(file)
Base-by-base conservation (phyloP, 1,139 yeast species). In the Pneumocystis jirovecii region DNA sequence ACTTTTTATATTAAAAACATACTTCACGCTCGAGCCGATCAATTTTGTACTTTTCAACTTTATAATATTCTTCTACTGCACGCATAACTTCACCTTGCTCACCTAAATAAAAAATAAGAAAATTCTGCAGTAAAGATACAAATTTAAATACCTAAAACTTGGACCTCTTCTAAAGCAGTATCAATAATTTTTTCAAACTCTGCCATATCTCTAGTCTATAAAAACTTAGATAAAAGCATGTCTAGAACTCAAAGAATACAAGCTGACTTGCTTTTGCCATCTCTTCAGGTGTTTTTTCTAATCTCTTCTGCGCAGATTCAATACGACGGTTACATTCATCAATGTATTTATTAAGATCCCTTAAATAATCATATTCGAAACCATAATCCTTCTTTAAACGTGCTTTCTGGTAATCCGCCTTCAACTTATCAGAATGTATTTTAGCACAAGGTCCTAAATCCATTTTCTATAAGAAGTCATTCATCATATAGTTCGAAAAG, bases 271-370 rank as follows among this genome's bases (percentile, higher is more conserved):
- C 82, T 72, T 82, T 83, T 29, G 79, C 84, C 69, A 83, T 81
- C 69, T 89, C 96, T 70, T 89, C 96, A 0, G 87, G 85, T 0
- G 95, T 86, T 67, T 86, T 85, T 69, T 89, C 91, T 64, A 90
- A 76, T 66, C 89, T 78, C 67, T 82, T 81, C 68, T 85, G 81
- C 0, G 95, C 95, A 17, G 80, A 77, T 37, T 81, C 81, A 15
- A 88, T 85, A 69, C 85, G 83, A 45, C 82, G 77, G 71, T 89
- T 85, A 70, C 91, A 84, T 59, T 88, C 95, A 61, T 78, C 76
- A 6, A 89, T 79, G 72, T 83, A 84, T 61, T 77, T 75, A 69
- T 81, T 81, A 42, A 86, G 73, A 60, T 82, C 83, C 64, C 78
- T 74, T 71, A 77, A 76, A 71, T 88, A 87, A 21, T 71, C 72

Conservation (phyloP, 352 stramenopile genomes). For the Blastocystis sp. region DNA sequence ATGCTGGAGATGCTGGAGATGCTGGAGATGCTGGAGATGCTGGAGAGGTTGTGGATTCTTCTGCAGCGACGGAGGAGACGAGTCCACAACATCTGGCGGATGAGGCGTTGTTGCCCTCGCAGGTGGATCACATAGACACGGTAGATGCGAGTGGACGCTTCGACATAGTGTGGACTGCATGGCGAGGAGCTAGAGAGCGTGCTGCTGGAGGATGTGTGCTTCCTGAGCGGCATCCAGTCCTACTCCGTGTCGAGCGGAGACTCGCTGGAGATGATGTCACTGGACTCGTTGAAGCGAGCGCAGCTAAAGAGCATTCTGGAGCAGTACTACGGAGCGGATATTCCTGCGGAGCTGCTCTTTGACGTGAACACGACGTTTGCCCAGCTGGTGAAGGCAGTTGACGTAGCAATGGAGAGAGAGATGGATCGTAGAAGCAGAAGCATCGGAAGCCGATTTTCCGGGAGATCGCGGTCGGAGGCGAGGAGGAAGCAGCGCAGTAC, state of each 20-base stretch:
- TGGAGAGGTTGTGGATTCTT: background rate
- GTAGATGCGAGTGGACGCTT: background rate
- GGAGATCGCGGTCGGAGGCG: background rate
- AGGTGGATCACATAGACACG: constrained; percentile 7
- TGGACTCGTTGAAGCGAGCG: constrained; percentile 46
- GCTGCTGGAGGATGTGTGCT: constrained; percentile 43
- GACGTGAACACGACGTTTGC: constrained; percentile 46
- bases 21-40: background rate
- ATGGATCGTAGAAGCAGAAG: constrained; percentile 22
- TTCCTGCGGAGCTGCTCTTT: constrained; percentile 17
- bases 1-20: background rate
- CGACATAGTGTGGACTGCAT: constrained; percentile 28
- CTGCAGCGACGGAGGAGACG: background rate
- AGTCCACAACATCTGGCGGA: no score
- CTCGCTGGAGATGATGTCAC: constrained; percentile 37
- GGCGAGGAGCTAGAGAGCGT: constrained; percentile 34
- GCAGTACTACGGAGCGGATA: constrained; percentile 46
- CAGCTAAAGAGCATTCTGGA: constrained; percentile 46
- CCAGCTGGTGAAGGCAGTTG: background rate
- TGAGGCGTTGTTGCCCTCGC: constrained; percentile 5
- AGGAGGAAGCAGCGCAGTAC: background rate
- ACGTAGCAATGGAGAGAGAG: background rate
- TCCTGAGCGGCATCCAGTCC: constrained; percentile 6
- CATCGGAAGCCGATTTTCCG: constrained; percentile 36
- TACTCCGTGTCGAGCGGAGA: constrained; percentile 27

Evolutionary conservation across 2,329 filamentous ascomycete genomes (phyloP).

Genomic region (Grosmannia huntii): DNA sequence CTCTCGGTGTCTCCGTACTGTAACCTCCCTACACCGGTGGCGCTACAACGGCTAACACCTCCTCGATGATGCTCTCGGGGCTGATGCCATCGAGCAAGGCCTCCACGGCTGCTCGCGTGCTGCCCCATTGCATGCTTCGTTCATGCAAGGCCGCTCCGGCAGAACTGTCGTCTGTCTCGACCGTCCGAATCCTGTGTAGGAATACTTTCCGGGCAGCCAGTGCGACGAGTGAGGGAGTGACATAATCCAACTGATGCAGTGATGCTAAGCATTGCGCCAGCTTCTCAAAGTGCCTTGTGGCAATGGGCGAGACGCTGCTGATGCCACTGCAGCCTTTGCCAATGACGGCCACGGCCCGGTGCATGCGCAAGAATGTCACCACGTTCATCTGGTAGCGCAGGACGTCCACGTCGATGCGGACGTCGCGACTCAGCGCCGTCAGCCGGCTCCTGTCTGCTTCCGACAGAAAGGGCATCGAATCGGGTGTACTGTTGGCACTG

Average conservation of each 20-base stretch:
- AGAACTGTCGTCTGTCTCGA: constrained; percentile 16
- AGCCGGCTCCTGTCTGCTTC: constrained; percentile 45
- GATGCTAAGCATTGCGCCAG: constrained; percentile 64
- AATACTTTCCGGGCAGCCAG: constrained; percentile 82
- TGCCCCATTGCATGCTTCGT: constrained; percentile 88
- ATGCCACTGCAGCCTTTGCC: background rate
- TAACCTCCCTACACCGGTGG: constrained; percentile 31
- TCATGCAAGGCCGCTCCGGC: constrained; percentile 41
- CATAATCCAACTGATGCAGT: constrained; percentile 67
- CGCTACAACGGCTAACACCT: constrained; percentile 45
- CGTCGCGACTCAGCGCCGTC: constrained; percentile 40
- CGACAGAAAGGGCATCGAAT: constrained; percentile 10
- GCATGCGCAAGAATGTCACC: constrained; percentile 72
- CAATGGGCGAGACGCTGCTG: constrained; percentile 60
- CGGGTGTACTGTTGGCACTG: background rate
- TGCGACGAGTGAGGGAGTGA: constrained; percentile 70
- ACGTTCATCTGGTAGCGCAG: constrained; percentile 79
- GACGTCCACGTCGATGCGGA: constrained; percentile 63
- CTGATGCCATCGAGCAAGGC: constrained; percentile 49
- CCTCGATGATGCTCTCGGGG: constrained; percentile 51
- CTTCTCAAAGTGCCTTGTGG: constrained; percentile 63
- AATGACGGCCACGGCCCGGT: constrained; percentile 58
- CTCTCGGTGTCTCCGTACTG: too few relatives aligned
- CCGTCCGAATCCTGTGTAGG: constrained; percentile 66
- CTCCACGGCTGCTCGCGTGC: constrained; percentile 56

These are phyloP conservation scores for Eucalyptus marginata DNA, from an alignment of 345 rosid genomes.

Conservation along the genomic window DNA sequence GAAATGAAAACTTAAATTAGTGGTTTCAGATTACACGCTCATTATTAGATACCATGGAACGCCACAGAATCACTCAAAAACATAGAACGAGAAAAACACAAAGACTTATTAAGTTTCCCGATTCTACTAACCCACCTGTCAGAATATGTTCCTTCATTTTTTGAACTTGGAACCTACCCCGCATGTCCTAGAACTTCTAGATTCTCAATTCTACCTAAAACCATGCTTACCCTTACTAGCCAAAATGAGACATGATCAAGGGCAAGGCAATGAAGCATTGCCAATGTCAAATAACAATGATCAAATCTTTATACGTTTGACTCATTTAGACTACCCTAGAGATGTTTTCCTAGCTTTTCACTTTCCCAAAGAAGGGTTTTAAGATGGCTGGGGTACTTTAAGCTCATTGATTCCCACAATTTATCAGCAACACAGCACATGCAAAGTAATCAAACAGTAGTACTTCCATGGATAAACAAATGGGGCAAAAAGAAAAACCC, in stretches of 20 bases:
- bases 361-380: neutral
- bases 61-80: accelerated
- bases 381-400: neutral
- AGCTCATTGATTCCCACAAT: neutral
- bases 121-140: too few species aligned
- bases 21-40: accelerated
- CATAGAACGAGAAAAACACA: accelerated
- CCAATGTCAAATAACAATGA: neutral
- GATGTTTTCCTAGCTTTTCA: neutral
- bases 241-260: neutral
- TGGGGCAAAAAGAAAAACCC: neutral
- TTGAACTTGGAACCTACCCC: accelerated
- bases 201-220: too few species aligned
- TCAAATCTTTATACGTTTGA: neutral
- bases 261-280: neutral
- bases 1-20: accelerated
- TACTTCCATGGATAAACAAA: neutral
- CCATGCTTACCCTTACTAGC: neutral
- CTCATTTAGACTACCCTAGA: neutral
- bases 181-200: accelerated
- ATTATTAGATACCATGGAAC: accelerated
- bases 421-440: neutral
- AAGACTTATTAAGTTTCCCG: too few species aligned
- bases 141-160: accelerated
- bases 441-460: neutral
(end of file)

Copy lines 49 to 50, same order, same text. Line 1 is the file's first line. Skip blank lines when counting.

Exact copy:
- CATAATCCAACTGATGCAGT: constrained; percentile 67
- CGCTACAACGGCTAACACCT: constrained; percentile 45